"The gun?"

"Being fixed. Hopefully."

The man nodded to himself and pushed a glass in Jade's direction. The container was filled with a clear liquid that looked like water but almost certainly wasn't. The two leaned on the counter, sipping the sinus-clearing drinks in a companionable silence that marked the pair as old friends. Although anyone who knew much about bounty hunters would have assumed so, the profession tended to breed competitiveness, sometimes outright hostility among those involved in it.

"Have we made any progress?"

"On the mark? Not much. Half these dreary cunts don't pay attention to the people passing through here, the other half want to trade rumors for alcohol."

"What rumors?"

"Well, according to the drunk on the doorstep a man fitting the description stopped off a few days back and did some work on the farm. He stayed less than a day."

"Did he say where he was headed?"

"No."

"Or what direction he left in?"

"No."

"Shit."

"We can head over and make inquiries later."

"Sure. Maybe the owner'll draw us a map and pack us a picnic."

......

Morgan set the rifle on his workbench with the air of a surgeon about to perform a delicate operation. The tech's trepidation was understandable; although he'd never seen the Krillian's weaponry in action he'd heard enough rumors about the damage they could cause. If he set the thing off by accident it would probably blow a hole in the side of his shop or self-destruct and repaint the walls with his internals.

"Stop it." He muttered, forcing the thought from his mind. He picked up a screwdriver which looked the correct size for the dark hollows which pitted the casing of his job, and clamped a steady(ish) hand to hold it firm.

"Right, you little bugger." He said, in tones more confident than he felt. "Let's see what makes you tick."
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Re: Rallahiem

Postby Jack Rothwell » July 4th, 2014, 7:32 am

The bounty hunters, now weaving a little thanks to their extended stay at Rothwell's bar ('It felt like we'd been standing there for months!' Jade's partner had muttered) had made their way down the 85 road and around the outskirts of town as it branched off towards the big farmhouse in the middle distance. From its elevated position on the hill Logan's home appeared to be watching over the workers tilling the fields, not to mention the settlement that lay beyond it.

"So any word on the big farmer?" The sand encrusted mercenary queried, swiping sweat from her brow with the scruff of a sleeve. "Good or tyrannical? Greedy or generous?"

"He's a fair man, by most accounts." The man replied. "Which means he'll probably be wanting something in exchange for information."

"Just as long as it's not sexual favours I think we can work something out." She said.

The pair passed the fields of scraggly crops, earning curious looks and subdued whispers from the farm hands as they stepped onto the stone path that marked the last short stretch to the big farmer's house. Jade turned to meet the gaze of a scrawny kid barely in his teens, pushing a wheelbarrow laden with ears of corn, gawking unabashedly at the heavily-armed duo. Feeling playful, she shot the kid a wink which made him blush to his toes, then turned smartly to rap a business-like hand on the iron hard wooden front door.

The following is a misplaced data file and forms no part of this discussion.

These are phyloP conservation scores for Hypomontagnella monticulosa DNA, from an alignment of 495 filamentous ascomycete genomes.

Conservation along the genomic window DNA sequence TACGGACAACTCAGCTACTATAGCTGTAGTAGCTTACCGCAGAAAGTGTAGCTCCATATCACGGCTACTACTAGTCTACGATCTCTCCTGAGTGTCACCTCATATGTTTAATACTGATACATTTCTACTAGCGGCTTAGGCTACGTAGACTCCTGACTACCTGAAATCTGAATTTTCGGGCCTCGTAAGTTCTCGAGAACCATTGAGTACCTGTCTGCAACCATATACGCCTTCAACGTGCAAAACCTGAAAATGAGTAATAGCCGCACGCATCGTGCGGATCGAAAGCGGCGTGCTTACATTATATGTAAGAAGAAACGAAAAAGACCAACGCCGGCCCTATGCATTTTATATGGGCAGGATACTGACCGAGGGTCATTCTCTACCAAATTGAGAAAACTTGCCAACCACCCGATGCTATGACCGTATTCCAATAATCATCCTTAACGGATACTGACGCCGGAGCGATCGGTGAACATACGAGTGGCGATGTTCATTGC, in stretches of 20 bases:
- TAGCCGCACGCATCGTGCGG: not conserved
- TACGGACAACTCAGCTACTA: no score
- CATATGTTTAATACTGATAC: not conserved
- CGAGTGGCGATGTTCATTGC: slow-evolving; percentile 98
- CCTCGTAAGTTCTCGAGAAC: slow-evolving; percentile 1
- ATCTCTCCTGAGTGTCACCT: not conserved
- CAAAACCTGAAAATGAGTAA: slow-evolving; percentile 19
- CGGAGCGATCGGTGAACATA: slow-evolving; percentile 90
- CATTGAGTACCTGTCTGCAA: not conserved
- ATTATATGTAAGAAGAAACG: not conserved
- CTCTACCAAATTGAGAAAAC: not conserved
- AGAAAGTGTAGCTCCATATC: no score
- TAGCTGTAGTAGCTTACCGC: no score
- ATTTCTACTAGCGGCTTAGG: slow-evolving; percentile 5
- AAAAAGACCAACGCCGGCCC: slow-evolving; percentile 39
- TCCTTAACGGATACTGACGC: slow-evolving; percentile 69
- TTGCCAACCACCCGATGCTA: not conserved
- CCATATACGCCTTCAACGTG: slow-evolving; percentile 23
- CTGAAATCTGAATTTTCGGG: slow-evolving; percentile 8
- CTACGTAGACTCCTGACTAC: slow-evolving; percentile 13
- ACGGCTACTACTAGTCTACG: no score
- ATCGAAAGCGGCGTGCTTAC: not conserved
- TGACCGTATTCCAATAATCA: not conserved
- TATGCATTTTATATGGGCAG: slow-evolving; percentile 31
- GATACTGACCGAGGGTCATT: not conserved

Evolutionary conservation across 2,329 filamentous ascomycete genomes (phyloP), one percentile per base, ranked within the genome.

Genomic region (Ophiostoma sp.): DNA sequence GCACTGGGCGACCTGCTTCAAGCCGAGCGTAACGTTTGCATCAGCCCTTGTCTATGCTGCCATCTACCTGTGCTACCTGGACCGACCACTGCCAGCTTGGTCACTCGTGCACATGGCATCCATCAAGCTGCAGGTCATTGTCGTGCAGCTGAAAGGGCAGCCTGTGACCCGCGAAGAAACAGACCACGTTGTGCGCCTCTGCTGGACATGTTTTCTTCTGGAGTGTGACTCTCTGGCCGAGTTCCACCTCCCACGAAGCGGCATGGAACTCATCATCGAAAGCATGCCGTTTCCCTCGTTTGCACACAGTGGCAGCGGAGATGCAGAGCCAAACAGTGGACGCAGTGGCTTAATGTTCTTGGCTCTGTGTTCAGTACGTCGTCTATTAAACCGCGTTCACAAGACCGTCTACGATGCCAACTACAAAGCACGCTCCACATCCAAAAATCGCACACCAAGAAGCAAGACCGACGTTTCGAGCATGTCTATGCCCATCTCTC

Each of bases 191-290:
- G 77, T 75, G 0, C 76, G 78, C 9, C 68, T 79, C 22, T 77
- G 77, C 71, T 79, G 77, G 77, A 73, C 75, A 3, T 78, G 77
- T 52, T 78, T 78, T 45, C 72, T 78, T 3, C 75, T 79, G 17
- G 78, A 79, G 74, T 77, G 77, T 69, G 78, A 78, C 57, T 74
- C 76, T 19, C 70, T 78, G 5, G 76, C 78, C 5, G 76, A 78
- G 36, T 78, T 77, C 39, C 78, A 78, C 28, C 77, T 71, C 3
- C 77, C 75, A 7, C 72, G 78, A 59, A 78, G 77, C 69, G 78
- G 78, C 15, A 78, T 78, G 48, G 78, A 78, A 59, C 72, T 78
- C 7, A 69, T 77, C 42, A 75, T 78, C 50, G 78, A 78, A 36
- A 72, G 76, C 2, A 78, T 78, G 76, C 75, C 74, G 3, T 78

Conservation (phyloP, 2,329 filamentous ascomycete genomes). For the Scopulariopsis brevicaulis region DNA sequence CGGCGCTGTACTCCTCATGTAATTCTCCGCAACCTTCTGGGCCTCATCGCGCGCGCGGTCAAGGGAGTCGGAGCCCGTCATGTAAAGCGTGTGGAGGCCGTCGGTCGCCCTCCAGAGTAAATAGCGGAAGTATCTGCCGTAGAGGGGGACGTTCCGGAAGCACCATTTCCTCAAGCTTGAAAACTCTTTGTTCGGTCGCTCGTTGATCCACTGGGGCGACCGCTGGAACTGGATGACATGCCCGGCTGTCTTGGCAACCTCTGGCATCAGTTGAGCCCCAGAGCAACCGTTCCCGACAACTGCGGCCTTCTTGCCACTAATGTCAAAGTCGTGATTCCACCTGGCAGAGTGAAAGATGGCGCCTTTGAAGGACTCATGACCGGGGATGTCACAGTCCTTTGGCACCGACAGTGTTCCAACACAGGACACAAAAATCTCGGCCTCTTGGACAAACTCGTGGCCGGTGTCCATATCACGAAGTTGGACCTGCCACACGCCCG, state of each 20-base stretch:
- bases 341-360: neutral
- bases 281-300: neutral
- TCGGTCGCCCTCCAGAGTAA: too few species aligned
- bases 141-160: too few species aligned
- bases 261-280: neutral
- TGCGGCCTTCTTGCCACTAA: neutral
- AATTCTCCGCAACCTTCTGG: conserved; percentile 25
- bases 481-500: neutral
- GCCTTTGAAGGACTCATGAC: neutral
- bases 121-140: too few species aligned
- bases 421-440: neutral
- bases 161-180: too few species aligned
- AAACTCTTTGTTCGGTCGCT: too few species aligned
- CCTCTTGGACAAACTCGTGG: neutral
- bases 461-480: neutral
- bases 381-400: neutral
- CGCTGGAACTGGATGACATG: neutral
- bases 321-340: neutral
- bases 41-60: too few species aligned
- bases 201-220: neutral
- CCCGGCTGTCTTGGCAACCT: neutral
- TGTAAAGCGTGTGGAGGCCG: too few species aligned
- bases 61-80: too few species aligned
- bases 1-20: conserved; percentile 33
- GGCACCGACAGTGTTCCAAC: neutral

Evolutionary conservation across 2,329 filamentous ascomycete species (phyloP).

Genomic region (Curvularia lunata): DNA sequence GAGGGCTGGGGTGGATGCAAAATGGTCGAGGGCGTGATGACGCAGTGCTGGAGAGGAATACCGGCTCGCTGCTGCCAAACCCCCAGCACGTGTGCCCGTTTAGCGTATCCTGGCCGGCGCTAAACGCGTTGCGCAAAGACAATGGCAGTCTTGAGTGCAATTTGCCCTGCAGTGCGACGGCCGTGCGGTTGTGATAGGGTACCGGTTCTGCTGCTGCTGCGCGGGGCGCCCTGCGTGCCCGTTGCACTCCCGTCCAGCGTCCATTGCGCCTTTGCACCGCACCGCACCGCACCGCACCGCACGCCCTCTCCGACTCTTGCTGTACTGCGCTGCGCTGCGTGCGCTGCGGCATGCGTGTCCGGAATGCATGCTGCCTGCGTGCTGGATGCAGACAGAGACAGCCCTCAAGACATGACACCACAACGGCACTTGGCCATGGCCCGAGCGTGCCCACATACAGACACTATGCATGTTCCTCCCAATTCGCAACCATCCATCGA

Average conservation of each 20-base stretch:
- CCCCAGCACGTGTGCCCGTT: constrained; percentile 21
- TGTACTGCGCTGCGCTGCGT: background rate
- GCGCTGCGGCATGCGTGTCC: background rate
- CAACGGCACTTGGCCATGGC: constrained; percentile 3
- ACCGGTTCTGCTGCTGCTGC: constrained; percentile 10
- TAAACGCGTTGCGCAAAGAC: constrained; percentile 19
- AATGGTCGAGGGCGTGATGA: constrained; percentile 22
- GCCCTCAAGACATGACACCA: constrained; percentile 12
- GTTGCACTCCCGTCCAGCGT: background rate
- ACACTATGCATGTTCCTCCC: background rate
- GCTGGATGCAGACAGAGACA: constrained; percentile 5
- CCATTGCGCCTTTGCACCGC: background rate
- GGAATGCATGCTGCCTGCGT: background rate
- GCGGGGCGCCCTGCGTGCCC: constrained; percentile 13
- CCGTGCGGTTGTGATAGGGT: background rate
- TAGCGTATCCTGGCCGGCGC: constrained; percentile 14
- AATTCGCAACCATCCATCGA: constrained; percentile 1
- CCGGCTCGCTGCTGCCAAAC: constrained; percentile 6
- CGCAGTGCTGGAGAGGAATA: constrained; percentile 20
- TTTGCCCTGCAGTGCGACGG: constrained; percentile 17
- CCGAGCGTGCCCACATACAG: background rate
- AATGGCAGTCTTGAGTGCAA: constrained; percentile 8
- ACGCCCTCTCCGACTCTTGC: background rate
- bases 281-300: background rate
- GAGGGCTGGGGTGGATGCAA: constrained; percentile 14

The man who greeted them was younger than bounty hunters had been expecting. Jade put his age at around twenty, he was lean and fit with a handsome face which contained a veneer of arrogance in the curl of his lip and the unfriendly narrowness of his eyes which bore into the visitors like a laser beam.

'Yosef's son.' The woman thought. 'Judging by the cut of his clothes he could hardly be anyone else.'

"Yes?"

"Mr Logan? My name is Jade Hollister, this is my associate Bernard Dupree, we..."

"Are you selling something?"

"No, we were here regarding one of the men who worked here a few days ago. He-"

"Talk to my father if you're looking for employment records." The young man replied. Jade could feel the blood rising to her cheeks beneath the crust of dirt that covered them: being interrupted was one of her biggest pet hates.

"And where would we find your father?" Bernard inquired, impassive as ever.

"Out riding somewhere, maybe in the fields. I don't keep a tracker on the old man." His eyebrows raised sardonically, Jade found herself fighting the urge to step forward and punch the rude boy in the face. "Will that be all?"

"Aye Master Logan, and a good day to-"

The front door shut with a slam before the man could finish. The bounty hunters exchanged a look.

"What a shithead." Jade remarked.

OOC Hey hey! I'm back for a while thanks to my schedule finally clearing up. I'm trying to get the ball rolling again on this story. People are welcome to join in of course. I'll put in more info I'm ooc thread and make a character list when I get the chance. :) OOC
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Re: Rallahiem

Postby Graybeard » July 10th, 2014, 12:28 pm

Great to see you back writing again, friend! Keep 'em coming!

I'm back from a trip and will be getting the next Lorrin installment up shortly. There are only a couple more to go, after which I'll be switching to "The Continuing Adventures of Sister Rose" or some such.